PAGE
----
Troopers Become Truckers In Undercover Operation

ISP Hopes Effort Will Curb Fatal Wrecks Involving Cars, Tractor-Trailers

Undercover Indiana state troopers are watching drivers from an unsuspecting seat -- one in the cab of a tractor-trailer -- in hopes of curbing wrecks involving big trucks and cars.

Indiana State Police said 56 percent of all wrecks that involve a tractor-trailer and a passenger car or truck are caused by the driver of the car, 6News' Ericka Flye reported.

Truckers contend that cars on interstates are constantly cutting them off, riding in their blind spots and are simply careless.

There are frequent contentious battles on highways between trucks and smaller vehicles, with the drivers of cars using their quicker maneuverability to squeeze between, in front of and immediately behind tractor-trailers.

Undercover troopers are specifically targeting aggressive car drivers, but they will also be looking out for truckers who aren't driving safely.

"People commit violations when they know police aren't around," said ISP Sgt. Wayne Flick.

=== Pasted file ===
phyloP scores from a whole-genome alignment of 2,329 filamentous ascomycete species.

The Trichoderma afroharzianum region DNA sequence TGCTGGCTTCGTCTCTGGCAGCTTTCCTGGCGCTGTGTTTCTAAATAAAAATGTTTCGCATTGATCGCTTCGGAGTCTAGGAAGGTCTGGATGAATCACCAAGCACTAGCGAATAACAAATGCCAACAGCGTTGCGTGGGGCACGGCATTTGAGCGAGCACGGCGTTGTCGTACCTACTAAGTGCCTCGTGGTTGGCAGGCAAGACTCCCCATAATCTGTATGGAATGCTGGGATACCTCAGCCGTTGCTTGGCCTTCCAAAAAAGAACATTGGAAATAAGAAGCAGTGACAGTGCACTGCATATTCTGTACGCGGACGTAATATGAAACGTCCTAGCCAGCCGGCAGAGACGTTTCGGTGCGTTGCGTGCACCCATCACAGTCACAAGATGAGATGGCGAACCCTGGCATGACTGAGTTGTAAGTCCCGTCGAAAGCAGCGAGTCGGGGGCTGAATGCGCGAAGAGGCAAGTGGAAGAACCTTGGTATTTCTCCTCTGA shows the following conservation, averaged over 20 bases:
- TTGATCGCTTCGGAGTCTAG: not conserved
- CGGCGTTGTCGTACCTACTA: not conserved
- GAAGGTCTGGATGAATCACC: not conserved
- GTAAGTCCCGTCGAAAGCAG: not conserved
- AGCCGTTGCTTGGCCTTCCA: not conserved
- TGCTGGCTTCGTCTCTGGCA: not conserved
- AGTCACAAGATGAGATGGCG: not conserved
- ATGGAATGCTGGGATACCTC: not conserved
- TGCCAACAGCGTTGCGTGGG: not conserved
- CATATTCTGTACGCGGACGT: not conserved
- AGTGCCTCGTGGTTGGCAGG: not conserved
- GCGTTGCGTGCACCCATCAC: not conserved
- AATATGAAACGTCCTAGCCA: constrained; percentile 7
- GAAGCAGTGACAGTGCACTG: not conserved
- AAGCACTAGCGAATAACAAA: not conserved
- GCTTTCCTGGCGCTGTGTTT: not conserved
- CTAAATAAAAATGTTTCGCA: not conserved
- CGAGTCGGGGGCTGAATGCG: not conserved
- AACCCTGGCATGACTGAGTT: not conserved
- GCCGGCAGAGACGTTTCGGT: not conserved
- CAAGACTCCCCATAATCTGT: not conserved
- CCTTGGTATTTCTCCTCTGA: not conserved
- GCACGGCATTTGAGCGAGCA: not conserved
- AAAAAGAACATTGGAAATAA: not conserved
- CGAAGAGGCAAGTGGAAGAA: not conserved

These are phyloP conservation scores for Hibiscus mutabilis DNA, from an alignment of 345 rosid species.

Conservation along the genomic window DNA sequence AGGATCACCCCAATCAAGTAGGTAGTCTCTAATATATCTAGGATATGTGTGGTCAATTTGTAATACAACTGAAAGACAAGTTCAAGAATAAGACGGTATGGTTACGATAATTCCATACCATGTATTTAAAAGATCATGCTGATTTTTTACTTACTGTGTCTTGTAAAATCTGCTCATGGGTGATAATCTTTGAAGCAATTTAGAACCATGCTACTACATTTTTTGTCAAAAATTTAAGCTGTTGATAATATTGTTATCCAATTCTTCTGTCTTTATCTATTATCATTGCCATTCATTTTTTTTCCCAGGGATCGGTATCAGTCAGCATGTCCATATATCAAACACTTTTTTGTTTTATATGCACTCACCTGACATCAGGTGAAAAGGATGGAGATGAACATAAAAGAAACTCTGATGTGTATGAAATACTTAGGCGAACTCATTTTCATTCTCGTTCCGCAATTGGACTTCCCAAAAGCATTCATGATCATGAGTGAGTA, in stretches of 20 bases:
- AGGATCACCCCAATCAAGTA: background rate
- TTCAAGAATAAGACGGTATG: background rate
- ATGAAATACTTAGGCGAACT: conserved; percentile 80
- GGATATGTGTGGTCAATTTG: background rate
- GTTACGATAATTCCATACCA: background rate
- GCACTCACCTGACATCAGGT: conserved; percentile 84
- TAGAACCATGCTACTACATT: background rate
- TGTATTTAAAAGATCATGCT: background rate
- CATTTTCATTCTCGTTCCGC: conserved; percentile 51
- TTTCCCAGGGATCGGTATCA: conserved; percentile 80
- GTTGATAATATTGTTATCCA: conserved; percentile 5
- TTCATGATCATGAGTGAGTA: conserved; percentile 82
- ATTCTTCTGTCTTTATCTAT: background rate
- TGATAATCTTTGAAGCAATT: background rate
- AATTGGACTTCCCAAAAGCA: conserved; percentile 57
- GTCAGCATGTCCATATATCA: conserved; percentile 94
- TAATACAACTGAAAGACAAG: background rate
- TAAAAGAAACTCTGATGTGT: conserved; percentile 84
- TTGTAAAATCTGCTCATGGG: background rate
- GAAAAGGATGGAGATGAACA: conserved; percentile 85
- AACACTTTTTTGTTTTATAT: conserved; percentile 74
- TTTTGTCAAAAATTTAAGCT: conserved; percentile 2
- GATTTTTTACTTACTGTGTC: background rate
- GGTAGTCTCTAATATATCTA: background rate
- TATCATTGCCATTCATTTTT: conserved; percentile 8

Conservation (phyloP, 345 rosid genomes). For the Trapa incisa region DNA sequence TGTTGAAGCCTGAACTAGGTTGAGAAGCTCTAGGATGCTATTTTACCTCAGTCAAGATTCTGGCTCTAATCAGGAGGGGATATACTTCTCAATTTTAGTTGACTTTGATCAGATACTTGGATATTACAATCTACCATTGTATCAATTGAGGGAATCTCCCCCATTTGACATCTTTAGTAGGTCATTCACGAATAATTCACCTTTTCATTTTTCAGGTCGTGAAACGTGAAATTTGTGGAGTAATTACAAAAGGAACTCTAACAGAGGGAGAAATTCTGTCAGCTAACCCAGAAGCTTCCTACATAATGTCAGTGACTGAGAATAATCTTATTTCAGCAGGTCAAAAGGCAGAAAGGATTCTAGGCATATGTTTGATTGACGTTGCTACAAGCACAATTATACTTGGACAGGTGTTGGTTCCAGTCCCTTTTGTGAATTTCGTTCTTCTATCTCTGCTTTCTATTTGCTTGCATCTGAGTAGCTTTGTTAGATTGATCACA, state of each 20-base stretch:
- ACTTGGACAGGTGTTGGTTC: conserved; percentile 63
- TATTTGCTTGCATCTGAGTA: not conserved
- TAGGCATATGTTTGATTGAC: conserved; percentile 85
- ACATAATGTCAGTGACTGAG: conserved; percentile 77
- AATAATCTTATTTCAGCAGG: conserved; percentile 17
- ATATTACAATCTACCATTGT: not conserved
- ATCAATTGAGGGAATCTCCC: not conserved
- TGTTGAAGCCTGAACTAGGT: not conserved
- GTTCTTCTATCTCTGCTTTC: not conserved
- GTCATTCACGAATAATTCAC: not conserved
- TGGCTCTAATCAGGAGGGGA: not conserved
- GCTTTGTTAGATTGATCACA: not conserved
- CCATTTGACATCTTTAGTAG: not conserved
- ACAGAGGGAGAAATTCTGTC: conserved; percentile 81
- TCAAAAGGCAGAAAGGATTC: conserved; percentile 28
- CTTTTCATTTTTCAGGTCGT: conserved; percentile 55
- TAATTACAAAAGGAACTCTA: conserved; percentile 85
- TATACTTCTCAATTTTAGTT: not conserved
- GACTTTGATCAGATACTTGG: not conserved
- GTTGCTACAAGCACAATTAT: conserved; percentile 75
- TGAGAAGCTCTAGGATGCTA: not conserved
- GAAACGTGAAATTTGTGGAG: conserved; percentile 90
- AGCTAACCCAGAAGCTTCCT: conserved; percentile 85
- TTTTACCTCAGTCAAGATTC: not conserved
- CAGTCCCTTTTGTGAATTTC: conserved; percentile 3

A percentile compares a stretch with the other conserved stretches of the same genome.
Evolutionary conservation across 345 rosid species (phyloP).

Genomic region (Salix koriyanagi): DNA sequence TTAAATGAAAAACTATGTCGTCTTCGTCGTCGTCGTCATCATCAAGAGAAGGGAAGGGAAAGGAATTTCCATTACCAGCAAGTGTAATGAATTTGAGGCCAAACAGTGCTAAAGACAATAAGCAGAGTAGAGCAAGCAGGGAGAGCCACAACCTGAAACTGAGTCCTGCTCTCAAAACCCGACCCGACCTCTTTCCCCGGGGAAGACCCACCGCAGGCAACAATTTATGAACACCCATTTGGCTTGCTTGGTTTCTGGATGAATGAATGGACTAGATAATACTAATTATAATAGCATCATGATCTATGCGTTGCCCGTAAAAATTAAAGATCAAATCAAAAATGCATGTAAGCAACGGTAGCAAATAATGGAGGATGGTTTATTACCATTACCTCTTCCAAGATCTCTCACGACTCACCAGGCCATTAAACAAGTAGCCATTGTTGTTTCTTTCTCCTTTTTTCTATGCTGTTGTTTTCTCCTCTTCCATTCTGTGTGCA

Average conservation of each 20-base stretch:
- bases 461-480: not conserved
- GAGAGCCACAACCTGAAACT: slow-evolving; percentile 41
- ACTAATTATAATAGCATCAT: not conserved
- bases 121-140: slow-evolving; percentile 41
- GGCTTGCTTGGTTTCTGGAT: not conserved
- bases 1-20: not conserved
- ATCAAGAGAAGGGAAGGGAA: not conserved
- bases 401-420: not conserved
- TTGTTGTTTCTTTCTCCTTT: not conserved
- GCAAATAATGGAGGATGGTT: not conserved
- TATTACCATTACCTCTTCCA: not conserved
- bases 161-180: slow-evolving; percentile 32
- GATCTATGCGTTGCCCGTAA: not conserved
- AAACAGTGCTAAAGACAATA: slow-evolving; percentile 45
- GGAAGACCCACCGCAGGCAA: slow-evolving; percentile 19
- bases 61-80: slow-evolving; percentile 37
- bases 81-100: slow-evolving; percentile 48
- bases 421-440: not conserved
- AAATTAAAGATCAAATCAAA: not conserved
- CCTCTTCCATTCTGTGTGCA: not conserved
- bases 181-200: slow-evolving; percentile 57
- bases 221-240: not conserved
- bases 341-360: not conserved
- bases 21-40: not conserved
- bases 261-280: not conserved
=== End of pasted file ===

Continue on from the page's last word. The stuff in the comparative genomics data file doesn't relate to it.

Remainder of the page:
The trooper in the tractor-trailer will radio ahead to another trooper, who will pull over the violator.

Weekly, sometimes daily, there are wrecks on Indiana's highways involving big trucks and cars. Police said if they can save any lives, the effort will have been worth it.

"You always see these accidents with semis, and people, their first thought is the semi's at fault, and that's not always the case," Flick said.

Truckers said they often see impending wrecks several seconds before they are about to happen, but are virtually powerless to stop them.

"When we get leeway room, they think that's room for them to get in between," said trucker Michael Chester. "If you do that and you have to slam on your brakes, now we're right on top of you."

"(They) put you in a situation to where you have to stop, and you can't stop," said trucker Gregg Dempsey. "Momentum will not let you stop."

Dempsey has been involved in a fatal wreck.

"I had two individuals run through a stop sign, and I was unable to stop," he said. "It killed them both."

At 55 mph, it can take the length of two and a half football fields to bring a fully-loaded big rig to a full stop.